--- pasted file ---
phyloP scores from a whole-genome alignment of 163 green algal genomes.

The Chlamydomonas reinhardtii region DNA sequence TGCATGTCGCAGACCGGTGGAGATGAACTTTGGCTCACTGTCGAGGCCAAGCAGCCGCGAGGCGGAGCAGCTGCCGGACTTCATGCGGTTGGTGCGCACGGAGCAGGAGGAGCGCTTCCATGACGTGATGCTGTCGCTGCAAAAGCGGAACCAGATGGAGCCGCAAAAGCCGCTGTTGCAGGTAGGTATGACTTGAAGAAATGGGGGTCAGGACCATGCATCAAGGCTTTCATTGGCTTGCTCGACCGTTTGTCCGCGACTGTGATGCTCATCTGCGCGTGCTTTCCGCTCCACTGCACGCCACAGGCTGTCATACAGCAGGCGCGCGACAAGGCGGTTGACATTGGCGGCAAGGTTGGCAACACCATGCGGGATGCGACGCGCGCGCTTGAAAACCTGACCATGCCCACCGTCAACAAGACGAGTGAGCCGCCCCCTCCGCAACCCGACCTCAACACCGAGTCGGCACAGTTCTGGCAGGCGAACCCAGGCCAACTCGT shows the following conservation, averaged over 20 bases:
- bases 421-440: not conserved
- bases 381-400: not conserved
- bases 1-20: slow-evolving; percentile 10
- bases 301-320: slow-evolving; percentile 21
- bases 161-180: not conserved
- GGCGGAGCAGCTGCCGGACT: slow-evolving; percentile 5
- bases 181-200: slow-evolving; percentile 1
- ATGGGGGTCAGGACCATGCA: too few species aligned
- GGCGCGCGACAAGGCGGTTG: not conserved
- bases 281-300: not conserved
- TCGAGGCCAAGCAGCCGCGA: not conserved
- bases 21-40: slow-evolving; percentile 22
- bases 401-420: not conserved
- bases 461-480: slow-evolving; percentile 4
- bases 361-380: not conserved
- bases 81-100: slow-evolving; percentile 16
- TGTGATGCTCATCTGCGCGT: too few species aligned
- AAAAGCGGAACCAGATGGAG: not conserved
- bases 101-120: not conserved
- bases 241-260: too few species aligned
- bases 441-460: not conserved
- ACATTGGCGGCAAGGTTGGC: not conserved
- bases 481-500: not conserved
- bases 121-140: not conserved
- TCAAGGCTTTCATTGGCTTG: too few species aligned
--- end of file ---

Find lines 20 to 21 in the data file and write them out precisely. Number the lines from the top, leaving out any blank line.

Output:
- AAAAGCGGAACCAGATGGAG: not conserved
- bases 101-120: not conserved